Supports for morning glory and other climbers

Hi all I had to cut down a beautiful forsythia today to make room for my potting shed, so hard to do but had to be done( I made OH wait until lit had flowered)

i was wondering if I could use the branches, some over 6 feet as supports for beans etc. they are vey pliable  at the moment, but when they dry out will they be strong enough?

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  • DovefromaboveDovefromabove Central Norfolk UKPosts: 53,167

    I think they might be ok for short to medium height peas - they need twiggy growth, but I doubt if they'd support the weight of runner beans etc. 

    You could make a loose wigwam of them for Morning Glories or trailing nasturtiums to scramble over -  they're not too heavy and could look quite pretty. 

    “I am not lost, for I know where I am. But however, where I am may be lost.” Winnie the Pooh







  • Hostafan1Hostafan1 Posts: 20,294

    tsk tsk Dove, lol. We've already discussed the fact that wigwams are round, and it's teepees which are pointed. xx

    Devon.
  • DovefromaboveDovefromabove Central Norfolk UKPosts: 53,167

    I used the term advisedly Hostafan - I was thinking of a dome-like structure image

    “I am not lost, for I know where I am. But however, where I am may be lost.” Winnie the Pooh







  • Orchid LadyOrchid Lady Posts: 5,800

    Alan Titchmarsh called it a wigwam the other week in a gardening programme, so I'm sticking with wigwam image

    I'm wondering what to support my Morning glory with before I plant them out in a couple of weeks.  The earlier sown ones are spreading and winding themselves around my courgettes, blind openers thingy and anything the can get at!!  I have to keep unravelling them image

  • BalBal Posts: 93

    Thanks allimage

  • Hostafan1Hostafan1 Posts: 20,294

    OL, just because lots of people make the same mistake, doesn't stop it being a mistake: even the great AT. For example Carol Klein, much as I love her is fond of the expression " rising to a crescendo" the crescendo IS the rising part, it rises to a climax.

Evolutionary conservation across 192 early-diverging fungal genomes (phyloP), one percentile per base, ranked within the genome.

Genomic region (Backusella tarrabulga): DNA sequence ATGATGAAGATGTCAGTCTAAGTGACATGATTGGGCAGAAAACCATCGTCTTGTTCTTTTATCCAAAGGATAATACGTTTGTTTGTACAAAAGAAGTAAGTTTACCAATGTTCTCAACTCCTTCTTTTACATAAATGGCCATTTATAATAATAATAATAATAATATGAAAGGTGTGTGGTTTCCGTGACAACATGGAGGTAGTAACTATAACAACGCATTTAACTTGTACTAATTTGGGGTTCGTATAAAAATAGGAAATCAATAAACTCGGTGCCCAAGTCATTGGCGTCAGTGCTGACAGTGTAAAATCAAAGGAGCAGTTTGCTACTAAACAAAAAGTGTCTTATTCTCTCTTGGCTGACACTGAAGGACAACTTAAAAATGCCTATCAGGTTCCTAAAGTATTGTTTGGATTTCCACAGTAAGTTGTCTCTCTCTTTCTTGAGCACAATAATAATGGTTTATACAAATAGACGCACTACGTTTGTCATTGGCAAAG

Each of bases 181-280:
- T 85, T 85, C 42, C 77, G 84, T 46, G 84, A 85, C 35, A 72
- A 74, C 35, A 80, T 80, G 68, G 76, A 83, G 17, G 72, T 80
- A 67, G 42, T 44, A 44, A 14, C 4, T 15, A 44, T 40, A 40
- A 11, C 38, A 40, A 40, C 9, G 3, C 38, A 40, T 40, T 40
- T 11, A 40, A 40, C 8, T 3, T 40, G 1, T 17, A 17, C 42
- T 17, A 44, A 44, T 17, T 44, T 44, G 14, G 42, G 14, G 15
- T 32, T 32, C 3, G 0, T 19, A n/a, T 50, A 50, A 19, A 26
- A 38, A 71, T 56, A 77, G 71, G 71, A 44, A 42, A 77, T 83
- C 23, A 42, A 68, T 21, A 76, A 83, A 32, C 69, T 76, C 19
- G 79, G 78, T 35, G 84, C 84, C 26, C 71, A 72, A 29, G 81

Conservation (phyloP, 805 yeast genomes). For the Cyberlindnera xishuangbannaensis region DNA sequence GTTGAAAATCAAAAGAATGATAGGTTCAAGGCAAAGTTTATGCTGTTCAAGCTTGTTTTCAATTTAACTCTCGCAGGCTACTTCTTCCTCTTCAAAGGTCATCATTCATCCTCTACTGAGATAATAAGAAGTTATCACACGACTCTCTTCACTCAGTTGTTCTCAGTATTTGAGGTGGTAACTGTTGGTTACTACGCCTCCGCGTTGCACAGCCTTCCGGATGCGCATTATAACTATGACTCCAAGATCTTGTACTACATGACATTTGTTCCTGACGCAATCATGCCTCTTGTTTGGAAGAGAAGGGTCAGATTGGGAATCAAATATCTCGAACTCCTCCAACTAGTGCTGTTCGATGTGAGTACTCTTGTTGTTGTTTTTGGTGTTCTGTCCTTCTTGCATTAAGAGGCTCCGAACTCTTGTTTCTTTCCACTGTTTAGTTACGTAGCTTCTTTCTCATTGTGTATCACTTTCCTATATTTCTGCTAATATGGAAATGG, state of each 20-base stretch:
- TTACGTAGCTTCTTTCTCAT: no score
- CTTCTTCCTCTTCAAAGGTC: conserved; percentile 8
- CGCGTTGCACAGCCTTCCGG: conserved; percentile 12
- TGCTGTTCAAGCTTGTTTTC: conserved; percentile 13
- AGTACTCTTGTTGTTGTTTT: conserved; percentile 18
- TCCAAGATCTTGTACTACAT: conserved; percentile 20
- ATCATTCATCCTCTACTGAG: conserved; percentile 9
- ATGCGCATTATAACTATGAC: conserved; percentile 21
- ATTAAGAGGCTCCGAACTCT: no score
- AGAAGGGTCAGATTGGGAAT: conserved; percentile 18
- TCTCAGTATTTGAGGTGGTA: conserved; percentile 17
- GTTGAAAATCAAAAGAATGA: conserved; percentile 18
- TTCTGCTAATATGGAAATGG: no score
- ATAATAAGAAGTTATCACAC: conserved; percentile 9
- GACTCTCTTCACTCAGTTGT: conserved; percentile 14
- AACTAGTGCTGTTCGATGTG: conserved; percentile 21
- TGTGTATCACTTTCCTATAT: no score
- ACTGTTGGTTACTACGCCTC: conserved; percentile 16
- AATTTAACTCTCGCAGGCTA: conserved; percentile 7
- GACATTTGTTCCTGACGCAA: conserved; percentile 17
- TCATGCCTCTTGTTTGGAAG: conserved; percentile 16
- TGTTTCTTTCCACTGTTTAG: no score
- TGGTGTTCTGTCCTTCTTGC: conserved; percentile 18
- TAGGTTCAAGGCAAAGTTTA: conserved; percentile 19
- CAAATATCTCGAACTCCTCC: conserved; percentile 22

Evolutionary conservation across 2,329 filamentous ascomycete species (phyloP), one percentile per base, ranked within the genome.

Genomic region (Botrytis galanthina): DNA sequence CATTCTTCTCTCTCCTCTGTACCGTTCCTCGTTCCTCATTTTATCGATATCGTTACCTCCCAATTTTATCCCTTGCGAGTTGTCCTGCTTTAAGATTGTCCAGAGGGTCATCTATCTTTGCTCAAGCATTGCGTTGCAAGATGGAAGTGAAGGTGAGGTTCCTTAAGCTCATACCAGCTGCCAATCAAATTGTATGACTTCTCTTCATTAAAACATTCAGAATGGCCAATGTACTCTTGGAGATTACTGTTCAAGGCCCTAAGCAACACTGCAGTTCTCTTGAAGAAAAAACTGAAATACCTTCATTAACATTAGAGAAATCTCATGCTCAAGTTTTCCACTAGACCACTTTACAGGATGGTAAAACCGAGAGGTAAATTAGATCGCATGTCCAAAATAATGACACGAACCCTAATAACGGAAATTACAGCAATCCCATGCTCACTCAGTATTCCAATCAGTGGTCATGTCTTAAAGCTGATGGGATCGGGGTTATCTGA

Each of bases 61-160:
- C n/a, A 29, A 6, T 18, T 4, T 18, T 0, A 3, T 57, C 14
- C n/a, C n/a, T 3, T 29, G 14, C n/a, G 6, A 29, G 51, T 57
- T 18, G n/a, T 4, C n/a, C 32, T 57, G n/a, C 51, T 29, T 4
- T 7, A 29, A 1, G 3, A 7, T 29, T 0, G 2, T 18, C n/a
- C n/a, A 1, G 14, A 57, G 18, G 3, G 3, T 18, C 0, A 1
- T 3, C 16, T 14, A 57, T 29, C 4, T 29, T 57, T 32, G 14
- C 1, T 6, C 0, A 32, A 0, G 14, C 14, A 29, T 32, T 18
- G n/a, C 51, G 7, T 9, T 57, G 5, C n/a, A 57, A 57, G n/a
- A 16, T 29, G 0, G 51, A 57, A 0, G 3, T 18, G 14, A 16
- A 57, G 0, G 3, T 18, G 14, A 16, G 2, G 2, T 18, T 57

Off back to Pedants' Corner. xx

    Devon.
  • Orchid LadyOrchid Lady Posts: 5,800

    Point taken Hosta, but when are taught a word means something from being tiny it is quite hard it suddenly change your mind set 40 years later image Even now if you google wigwam it shows the structures which are teepees, as long as we all know what we mean it doesn't matter really in the grand scheme of things image

  • DovefromaboveDovefromabove Central Norfolk UKPosts: 53,167

    It's like a discussion  on another thread - the word 'weed' used to mean herb or grass (in other words, any plant that wasn't a bush or a tree) - it wasn't until the Middle Ages that it came to mean 'something growing where it's not wanted'.

    One of my favourite books is Melvin Bragg's The Adventure of English. image

    “I am not lost, for I know where I am. But however, where I am may be lost.” Winnie the Pooh







  • Orchid LadyOrchid Lady Posts: 5,800

    I learned a few years ago Dove that a weed is a plant that we don't want, so although I love buttercups, if they were in my veg patch they would be a weed, in a meadow they are beautiful flower image I never knew it originally meant grass or herb though, we learn someone new every day image (I missed that other great by the way)

  • Hostafan1Hostafan1 Posts: 20,294

    Don't you just love the English language? xx 

    Devon.
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